San Antonio de Bexar: A Guide and History Page: 24
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SAN ANTONIO DE BEXAR.
member very well that the dead of the Alamo fight were burnt. The Texans
separately from the Mexican dead. It was the Mexican custom to thus burn
their dead after battle. I remember the fight well. I don't know what the Tex-
ans defended in the Alamo, but thought it was the whole Mission walls. I don't
know. I knew Sefiora Candelaria formerly. She is old, may be a hundred.
She might have been in the Alamo during the fight. Quien Sabe."
HERE ENDETH THE FOURTH MISSION.
These open spaces which are characteristic of Latin America, and to a great
extent of Texas are as follows, beginning in the east and traveling westward :
Alamo Plaza.-Is the outcome of an original space around the Alamo,
added to by the destruction of its outworks the " Muralla del Alamo." It has
recently been converted into a beautiful garden and surrounding it are the follow-
ing buildings of interest : The Church of the Alamo, the Opera House and Club,
the Federal Building, and the Menger Hotel. This ground was the scene of
Santa Anna's bloody assaults on the Alamo in March, 1836.
Main Plaza.-Is situated on the west side of the business heart of the
city and is connected with Alamo Plaza by Commerce and North Alamo street.
This Plaza was anciently named La Plaza de las Yslas, and fronting on it and
running back to the Military Plaza is the Cathedral of San Fernando, formerly
the old Parish Church and yard. This square is also laid out as a handsome
Military Plaza,-Or, La Plaza de Armas, lies a block to the west of
Main Plaza and, previous to the erection of the new Municipal Building, which
occupies a site in its centre, was from time immemorial the heart of Mexican life.
The small vendors, the freighters, the pastores, peones and vaqueros, all congre-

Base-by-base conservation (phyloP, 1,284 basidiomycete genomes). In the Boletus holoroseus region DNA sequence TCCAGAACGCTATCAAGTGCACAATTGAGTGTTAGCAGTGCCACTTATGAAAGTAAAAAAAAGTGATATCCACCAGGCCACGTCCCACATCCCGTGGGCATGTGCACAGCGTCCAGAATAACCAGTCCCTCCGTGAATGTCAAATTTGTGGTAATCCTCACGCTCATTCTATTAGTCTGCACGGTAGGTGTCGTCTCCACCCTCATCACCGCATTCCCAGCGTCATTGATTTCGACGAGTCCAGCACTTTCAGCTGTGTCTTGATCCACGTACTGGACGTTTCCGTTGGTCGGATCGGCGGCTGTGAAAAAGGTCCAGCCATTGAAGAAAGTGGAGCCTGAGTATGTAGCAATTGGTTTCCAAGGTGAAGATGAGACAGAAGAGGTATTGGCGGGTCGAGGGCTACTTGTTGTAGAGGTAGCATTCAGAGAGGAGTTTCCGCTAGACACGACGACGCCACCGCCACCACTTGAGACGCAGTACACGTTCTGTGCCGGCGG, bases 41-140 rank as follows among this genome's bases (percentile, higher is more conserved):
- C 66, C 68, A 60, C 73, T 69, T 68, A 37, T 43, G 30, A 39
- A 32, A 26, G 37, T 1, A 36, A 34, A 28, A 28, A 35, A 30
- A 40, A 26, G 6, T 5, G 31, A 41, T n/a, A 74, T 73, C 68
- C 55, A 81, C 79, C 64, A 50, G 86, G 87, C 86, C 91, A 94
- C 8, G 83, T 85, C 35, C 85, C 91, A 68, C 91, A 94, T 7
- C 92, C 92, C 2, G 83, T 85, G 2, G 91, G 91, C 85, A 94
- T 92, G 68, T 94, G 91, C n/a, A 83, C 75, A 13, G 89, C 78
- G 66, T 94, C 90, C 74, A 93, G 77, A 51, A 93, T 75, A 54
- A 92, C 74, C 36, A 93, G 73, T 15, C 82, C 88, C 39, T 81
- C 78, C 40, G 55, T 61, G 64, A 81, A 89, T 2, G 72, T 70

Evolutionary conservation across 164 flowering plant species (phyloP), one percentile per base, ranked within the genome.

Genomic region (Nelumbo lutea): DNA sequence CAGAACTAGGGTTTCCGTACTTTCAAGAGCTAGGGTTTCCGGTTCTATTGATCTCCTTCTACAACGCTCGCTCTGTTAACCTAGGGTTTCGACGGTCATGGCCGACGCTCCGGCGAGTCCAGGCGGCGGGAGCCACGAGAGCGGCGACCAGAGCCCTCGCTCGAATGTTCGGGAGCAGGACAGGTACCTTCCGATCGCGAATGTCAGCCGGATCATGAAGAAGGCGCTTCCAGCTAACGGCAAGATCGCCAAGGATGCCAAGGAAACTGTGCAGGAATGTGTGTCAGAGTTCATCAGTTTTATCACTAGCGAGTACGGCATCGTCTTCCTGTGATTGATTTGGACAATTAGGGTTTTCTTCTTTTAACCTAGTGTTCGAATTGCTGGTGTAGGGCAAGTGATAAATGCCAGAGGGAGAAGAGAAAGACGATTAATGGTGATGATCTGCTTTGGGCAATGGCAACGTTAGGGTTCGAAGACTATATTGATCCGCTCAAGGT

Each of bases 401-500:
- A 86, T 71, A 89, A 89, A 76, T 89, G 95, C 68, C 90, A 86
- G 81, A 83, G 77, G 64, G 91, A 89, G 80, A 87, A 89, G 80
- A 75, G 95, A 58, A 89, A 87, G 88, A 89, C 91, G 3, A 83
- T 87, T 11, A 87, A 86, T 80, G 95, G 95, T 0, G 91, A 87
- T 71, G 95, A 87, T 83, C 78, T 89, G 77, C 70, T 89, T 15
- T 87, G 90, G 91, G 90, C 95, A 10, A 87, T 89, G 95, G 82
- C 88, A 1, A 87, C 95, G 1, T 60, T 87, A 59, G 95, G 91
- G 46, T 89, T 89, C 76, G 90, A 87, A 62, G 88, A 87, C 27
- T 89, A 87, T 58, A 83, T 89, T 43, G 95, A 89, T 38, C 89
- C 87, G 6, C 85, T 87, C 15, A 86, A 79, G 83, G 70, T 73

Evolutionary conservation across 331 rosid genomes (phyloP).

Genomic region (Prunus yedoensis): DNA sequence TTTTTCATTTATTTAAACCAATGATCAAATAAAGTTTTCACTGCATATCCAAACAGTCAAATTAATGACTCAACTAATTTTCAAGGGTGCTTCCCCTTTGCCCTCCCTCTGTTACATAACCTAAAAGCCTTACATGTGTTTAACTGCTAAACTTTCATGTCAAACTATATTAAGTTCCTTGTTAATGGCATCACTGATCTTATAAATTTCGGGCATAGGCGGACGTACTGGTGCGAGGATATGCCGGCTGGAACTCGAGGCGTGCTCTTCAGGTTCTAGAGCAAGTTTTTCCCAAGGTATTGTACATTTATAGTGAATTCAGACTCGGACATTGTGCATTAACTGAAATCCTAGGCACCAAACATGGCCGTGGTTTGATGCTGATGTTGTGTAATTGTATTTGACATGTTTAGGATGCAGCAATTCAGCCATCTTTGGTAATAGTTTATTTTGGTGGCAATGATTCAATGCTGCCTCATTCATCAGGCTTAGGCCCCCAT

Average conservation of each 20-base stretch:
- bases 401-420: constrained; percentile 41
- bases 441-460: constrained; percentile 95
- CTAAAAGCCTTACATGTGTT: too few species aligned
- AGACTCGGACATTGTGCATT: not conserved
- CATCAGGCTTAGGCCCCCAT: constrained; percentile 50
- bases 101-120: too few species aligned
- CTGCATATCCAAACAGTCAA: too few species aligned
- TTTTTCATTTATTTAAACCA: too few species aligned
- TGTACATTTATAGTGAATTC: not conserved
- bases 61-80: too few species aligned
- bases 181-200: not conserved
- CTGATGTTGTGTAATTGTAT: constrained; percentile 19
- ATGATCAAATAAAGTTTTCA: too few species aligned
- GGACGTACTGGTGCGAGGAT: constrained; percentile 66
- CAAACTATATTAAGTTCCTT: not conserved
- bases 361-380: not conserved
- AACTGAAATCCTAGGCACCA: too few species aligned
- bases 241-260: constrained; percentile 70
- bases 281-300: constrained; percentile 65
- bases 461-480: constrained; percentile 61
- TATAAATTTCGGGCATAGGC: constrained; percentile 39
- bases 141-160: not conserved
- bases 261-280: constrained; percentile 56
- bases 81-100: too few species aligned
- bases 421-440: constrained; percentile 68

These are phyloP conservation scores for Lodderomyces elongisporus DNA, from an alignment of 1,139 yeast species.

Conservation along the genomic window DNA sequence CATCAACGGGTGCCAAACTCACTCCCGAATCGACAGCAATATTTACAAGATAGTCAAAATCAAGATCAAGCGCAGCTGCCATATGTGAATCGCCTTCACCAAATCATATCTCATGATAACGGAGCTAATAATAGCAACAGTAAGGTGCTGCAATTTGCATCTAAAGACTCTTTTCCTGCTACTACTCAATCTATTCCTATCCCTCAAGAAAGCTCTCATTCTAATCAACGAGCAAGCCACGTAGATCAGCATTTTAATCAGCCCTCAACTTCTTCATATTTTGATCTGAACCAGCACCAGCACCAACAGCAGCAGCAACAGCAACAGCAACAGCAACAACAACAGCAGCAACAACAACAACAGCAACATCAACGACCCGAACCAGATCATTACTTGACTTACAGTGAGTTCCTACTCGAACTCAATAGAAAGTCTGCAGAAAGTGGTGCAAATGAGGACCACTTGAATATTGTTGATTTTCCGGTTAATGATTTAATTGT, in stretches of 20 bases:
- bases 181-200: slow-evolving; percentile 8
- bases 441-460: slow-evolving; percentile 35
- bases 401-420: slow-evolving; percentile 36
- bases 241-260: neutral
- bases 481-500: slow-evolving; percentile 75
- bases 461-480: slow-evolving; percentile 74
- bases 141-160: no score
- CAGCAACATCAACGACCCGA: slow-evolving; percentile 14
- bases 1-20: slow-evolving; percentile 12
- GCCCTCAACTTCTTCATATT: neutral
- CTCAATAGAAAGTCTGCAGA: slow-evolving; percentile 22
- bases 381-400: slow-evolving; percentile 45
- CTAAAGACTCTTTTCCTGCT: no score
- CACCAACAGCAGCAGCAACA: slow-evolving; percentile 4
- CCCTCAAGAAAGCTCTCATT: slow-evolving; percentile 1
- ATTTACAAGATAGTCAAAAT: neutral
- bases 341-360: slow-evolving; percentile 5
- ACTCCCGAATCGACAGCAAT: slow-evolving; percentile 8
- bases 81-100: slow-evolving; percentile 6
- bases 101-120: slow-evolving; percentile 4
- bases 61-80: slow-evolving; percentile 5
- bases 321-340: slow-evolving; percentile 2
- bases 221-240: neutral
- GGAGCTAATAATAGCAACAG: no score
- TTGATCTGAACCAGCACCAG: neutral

gated here. Here, too, still stand the old Court House and Jail, commonly called
the " Bat Cave."
At night, in the olden time, and in a modified form up to within a few
months, was to be seen a unique spectacle of open air life belonging rather to the
tropics than to any part of the realm of Uncle Sam.
Imagine a large square at that time badly lighted as to municipal illumina-
tion, but ablaze with small camp fires and flaming lamps swinging above rows
of improvised and shaky tables. All night long one might be served here with
viands hot from the Mexican cuisine-Chili con care, Tamales, Enchiladas, Chili
verde, frjoles and the leather-like tortillas. The more fastidious American
might enjoy delicately fried eggs and chicken with a cup of fair coffee, followed,
perchance, by a corn-shuck "czgarro," rolled by the hand of the dark-eyed
" muchacha " in charge.
These al fresco restaurateurs have been hunted by electric lights and city im-
provements from Plaza to Plaza, until now a poor remnant of them may be found
still further west on Milam Square near the grave of the hero, whilst a few others
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Corner, William. San Antonio de Bexar: A Guide and History, book, 1890; San Antonio, Texas. (texashistory.unt.edu/ark:/67531/metapth143549/m1/60/: accessed November 19, 2017), University of North Texas Libraries, The Portal to Texas History, texashistory.unt.edu; crediting University of Texas Health Science Center Libraries.